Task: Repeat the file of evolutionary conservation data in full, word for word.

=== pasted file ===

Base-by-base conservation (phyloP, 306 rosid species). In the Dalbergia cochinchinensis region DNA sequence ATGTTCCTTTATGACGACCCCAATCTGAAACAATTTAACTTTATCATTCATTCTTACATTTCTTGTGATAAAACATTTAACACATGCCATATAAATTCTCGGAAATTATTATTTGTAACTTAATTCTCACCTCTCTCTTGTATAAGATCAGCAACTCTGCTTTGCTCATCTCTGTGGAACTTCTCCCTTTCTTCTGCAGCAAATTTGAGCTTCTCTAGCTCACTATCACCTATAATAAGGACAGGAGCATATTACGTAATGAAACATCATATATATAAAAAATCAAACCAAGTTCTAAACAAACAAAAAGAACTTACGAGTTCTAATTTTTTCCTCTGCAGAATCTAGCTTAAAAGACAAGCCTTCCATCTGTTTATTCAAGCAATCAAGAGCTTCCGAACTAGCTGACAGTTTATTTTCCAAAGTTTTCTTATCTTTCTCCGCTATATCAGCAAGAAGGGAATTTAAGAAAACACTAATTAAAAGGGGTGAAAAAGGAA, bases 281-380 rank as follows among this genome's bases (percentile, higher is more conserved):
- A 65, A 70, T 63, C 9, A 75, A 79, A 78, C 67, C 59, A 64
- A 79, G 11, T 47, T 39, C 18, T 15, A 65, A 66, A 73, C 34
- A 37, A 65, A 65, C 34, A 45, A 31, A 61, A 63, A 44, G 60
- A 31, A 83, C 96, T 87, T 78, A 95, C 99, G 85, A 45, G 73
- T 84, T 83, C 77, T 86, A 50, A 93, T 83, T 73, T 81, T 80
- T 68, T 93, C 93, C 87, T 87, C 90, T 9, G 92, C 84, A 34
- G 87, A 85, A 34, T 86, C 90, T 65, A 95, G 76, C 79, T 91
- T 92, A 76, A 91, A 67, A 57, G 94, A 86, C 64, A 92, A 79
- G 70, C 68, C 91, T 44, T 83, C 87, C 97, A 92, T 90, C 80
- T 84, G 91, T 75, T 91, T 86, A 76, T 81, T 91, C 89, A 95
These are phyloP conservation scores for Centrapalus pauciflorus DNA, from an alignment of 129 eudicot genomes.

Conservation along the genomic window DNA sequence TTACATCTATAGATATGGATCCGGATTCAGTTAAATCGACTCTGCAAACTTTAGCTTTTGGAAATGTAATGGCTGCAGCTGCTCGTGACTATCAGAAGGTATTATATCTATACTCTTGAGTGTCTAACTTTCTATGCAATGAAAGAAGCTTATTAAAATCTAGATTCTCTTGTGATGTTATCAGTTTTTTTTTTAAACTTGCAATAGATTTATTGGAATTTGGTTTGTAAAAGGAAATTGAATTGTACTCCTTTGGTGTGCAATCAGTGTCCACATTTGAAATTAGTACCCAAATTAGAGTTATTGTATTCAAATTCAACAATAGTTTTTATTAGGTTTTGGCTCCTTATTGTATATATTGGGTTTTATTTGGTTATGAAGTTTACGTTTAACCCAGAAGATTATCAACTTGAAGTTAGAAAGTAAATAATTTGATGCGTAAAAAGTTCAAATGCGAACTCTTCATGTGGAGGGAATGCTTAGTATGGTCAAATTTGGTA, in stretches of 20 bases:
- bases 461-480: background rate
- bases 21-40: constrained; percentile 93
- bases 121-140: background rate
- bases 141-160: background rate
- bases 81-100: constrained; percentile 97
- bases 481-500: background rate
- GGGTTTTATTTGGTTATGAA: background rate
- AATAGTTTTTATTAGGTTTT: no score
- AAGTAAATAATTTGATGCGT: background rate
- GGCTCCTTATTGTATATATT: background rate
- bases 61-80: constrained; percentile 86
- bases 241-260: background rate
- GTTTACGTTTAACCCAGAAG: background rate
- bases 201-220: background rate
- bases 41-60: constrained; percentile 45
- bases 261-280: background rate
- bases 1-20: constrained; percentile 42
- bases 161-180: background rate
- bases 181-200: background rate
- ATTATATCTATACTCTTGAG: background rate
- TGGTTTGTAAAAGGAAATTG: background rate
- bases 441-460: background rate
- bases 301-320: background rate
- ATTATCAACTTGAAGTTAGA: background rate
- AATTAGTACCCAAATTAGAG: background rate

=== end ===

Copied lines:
Base-by-base conservation (phyloP, 306 rosid species). In the Dalbergia cochinchinensis region DNA sequence ATGTTCCTTTATGACGACCCCAATCTGAAACAATTTAACTTTATCATTCATTCTTACATTTCTTGTGATAAAACATTTAACACATGCCATATAAATTCTCGGAAATTATTATTTGTAACTTAATTCTCACCTCTCTCTTGTATAAGATCAGCAACTCTGCTTTGCTCATCTCTGTGGAACTTCTCCCTTTCTTCTGCAGCAAATTTGAGCTTCTCTAGCTCACTATCACCTATAATAAGGACAGGAGCATATTACGTAATGAAACATCATATATATAAAAAATCAAACCAAGTTCTAAACAAACAAAAAGAACTTACGAGTTCTAATTTTTTCCTCTGCAGAATCTAGCTTAAAAGACAAGCCTTCCATCTGTTTATTCAAGCAATCAAGAGCTTCCGAACTAGCTGACAGTTTATTTTCCAAAGTTTTCTTATCTTTCTCCGCTATATCAGCAAGAAGGGAATTTAAGAAAACACTAATTAAAAGGGGTGAAAAAGGAA, bases 281-380 rank as follows among this genome's bases (percentile, higher is more conserved):
- A 65, A 70, T 63, C 9, A 75, A 79, A 78, C 67, C 59, A 64
- A 79, G 11, T 47, T 39, C 18, T 15, A 65, A 66, A 73, C 34
- A 37, A 65, A 65, C 34, A 45, A 31, A 61, A 63, A 44, G 60
- A 31, A 83, C 96, T 87, T 78, A 95, C 99, G 85, A 45, G 73
- T 84, T 83, C 77, T 86, A 50, A 93, T 83, T 73, T 81, T 80
- T 68, T 93, C 93, C 87, T 87, C 90, T 9, G 92, C 84, A 34
- G 87, A 85, A 34, T 86, C 90, T 65, A 95, G 76, C 79, T 91
- T 92, A 76, A 91, A 67, A 57, G 94, A 86, C 64, A 92, A 79
- G 70, C 68, C 91, T 44, T 83, C 87, C 97, A 92, T 90, C 80
- T 84, G 91, T 75, T 91, T 86, A 76, T 81, T 91, C 89, A 95
These are phyloP conservation scores for Centrapalus pauciflorus DNA, from an alignment of 129 eudicot genomes.

Conservation along the genomic window DNA sequence TTACATCTATAGATATGGATCCGGATTCAGTTAAATCGACTCTGCAAACTTTAGCTTTTGGAAATGTAATGGCTGCAGCTGCTCGTGACTATCAGAAGGTATTATATCTATACTCTTGAGTGTCTAACTTTCTATGCAATGAAAGAAGCTTATTAAAATCTAGATTCTCTTGTGATGTTATCAGTTTTTTTTTTAAACTTGCAATAGATTTATTGGAATTTGGTTTGTAAAAGGAAATTGAATTGTACTCCTTTGGTGTGCAATCAGTGTCCACATTTGAAATTAGTACCCAAATTAGAGTTATTGTATTCAAATTCAACAATAGTTTTTATTAGGTTTTGGCTCCTTATTGTATATATTGGGTTTTATTTGGTTATGAAGTTTACGTTTAACCCAGAAGATTATCAACTTGAAGTTAGAAAGTAAATAATTTGATGCGTAAAAAGTTCAAATGCGAACTCTTCATGTGGAGGGAATGCTTAGTATGGTCAAATTTGGTA, in stretches of 20 bases:
- bases 461-480: background rate
- bases 21-40: constrained; percentile 93
- bases 121-140: background rate
- bases 141-160: background rate
- bases 81-100: constrained; percentile 97
- bases 481-500: background rate
- GGGTTTTATTTGGTTATGAA: background rate
- AATAGTTTTTATTAGGTTTT: no score
- AAGTAAATAATTTGATGCGT: background rate
- GGCTCCTTATTGTATATATT: background rate
- bases 61-80: constrained; percentile 86
- bases 241-260: background rate
- GTTTACGTTTAACCCAGAAG: background rate
- bases 201-220: background rate
- bases 41-60: constrained; percentile 45
- bases 261-280: background rate
- bases 1-20: constrained; percentile 42
- bases 161-180: background rate
- bases 181-200: background rate
- ATTATATCTATACTCTTGAG: background rate
- TGGTTTGTAAAAGGAAATTG: background rate
- bases 441-460: background rate
- bases 301-320: background rate
- ATTATCAACTTGAAGTTAGA: background rate
- AATTAGTACCCAAATTAGAG: background rate